Yesterday I posted about how we think the typical C# user users the debugger. This posting talks about some of the usability problems that we observed, and also discusses how some of the new Whideby debugger features address those problems.

Users Work for the Debugger, the Debugger Doesn’t Work for Them

We noticed that as users were trying to inspect the values in their code, they spent most of their time interacting with the debugger UI, as apposed to thinking about their debugging problems. Some of the work that they had to do for the debugger included:

  1. Mousing around to hover over values
  2. Bringing up windows
  3. Resizing and moving windows
  4. Resizing columns
  5. Copying and pasting from columns
  6. Expanding tiny like “+”
  7. Rewriting code

Since we observed over and over again that users chose to use datatips (the tooltips that you get when you hover over a variable) as their tool of choice for inspecting values, since datatips don’t require much “management” in terms of sizing, placing, etc… The debugger team, wisely in my opinion, invested heavily in enhancing how datatips worked. (For those of you who haven't seen this feature yet, data tips now let you drill down into a value so you can see what's inside a variable without going to a debugger window.)

An interesting aside here, our user research suggests that even hard core Unix developers who never use the mouse when writing code, do use the mouse when debugging code. Once of them told us that debugging is a visual activity, and as such, the mouse is efficient and natural while doing that task.

As cool and efficient as datatips are, I think we need to take it even farther. Why should users have even have to hover with the mouse to see the values? I think we should move toward a model where the watch window is basically embedded in the editor. Maybe with some gesture like clicking the mouse button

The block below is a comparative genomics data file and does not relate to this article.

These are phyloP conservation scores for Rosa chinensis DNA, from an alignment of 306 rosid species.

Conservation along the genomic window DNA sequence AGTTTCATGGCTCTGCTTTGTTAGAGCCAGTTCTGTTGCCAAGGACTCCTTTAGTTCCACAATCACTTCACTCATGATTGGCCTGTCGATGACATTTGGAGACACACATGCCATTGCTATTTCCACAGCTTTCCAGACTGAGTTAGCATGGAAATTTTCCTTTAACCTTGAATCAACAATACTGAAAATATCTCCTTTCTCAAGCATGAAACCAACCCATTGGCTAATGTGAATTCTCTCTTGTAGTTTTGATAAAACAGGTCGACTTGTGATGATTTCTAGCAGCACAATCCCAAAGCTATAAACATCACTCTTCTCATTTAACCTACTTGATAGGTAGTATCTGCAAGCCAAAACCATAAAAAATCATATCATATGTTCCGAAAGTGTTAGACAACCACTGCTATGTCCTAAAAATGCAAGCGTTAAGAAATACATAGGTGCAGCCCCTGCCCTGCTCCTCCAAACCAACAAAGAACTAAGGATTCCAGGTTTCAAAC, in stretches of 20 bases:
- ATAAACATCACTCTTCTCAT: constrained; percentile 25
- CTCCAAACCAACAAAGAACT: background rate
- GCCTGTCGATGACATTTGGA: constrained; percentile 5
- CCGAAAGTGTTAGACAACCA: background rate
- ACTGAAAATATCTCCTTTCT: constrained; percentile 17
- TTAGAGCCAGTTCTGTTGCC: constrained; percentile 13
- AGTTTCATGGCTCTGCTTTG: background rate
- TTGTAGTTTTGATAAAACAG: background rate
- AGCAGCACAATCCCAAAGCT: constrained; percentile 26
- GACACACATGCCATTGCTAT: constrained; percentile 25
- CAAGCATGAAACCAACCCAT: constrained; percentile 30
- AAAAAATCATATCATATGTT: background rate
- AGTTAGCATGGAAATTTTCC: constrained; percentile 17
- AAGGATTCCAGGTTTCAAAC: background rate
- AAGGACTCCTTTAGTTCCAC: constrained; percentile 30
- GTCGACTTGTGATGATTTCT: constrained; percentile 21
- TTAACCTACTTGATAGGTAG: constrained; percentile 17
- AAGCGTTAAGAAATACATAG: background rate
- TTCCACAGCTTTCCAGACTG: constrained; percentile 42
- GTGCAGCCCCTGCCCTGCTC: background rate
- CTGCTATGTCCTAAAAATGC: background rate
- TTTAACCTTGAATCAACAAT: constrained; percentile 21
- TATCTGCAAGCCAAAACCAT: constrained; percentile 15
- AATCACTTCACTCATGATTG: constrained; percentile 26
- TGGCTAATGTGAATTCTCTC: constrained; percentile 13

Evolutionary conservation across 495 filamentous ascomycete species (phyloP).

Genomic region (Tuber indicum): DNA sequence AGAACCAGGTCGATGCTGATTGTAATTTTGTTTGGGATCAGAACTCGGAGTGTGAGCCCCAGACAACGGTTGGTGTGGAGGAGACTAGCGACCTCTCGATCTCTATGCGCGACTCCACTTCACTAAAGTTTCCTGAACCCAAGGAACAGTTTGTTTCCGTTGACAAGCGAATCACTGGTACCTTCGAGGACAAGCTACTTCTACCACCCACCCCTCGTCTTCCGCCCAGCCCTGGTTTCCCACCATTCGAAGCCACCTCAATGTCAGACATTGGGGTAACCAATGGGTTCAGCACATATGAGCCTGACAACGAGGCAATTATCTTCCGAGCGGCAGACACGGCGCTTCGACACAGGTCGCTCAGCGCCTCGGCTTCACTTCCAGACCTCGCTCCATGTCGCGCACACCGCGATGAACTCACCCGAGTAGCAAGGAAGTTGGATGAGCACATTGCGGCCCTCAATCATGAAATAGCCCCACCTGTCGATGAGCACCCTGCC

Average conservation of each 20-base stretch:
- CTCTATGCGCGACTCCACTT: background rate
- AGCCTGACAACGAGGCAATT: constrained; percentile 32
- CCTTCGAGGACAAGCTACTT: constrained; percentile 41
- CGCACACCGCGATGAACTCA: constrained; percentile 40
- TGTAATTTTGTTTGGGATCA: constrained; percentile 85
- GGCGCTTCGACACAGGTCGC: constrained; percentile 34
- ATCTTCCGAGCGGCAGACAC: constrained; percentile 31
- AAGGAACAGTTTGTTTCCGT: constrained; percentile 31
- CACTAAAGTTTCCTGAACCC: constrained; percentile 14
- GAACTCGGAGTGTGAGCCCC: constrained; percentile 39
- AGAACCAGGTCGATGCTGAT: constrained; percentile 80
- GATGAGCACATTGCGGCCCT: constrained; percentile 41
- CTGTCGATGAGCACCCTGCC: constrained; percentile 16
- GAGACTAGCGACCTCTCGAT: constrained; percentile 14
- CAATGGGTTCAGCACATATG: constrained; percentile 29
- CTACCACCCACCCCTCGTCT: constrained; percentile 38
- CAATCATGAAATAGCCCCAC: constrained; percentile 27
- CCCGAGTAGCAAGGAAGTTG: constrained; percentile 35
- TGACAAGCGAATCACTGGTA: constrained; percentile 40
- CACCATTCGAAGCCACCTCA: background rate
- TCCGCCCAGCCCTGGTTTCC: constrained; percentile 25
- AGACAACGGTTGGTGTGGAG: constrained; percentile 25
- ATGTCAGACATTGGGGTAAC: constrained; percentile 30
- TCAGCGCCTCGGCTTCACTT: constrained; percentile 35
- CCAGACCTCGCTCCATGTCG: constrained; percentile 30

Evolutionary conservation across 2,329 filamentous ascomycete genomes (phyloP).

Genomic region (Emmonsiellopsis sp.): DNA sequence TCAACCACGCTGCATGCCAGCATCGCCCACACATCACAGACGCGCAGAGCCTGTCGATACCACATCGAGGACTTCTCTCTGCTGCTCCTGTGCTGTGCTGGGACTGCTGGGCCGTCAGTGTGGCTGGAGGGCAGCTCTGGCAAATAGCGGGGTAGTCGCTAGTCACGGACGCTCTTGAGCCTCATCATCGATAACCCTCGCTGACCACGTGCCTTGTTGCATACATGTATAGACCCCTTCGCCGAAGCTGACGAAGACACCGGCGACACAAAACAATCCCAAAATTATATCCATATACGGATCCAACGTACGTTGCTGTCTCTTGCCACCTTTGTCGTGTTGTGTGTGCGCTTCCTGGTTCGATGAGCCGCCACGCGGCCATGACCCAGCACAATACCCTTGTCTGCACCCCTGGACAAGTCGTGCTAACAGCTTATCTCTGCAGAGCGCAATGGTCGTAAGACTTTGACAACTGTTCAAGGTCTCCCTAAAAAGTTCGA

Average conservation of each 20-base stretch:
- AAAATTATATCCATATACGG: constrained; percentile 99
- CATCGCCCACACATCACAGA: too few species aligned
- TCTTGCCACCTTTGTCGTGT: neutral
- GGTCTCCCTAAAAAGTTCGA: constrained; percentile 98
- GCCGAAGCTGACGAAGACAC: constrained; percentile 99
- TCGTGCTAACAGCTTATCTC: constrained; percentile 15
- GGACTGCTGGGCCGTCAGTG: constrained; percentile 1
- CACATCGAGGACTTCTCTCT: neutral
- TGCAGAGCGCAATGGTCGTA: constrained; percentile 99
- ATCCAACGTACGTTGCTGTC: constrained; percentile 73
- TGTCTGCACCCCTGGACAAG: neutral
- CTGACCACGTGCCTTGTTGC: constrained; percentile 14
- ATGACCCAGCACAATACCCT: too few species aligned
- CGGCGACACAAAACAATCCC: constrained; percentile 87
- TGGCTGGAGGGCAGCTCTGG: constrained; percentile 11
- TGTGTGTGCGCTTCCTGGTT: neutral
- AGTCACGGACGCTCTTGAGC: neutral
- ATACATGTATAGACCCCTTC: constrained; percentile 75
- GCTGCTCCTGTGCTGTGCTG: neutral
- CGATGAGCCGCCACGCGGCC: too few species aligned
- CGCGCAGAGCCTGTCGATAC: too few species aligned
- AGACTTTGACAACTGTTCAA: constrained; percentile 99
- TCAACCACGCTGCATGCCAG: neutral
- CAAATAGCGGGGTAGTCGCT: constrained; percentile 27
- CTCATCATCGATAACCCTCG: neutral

Usability Breakdown: Inspecting Complex Types

Often, when a user is debugging a framework object, for instance a Dataset, the actual data that the user wanted to find was essentially inaccessible because the debugger simply showed the internal data structure. So if you wanted to see what data was in a Dataset that you filled, you had to dig way down into the watch window, and hope you could find the information you needed.

The debugger team’s solution to this problem was Visualizers. I think Visualizers will save developers countless hours of debugging. (Again, if you haven't seen these yet, Visualizers provide a way to display information about an object on a Win Form, so developers can focus on the interesting part of the data. For example, if you are debugging a program that uses a dataset, you can view the data in the dataset in a grid, since this is usually what you want to know when debugging. Visualizers are an additional debugging method, you still have the ability to look at the dataset in a debugger window as before.)

Usability Breakdown: Inspecting Long Values

We saw a lot of users trying to inspect values that didn’t fit into the value column of a debugger window very well. For instance when a user wants to see the structure of some XML that they are reading in they have to write it to the output window to really see the structure of it and to be able to scroll through it effectively. Unfortunately this requires writing extra lines of debugging code. Then there are other data types, like bitmaps, which you simply can’t view in the debugger at all.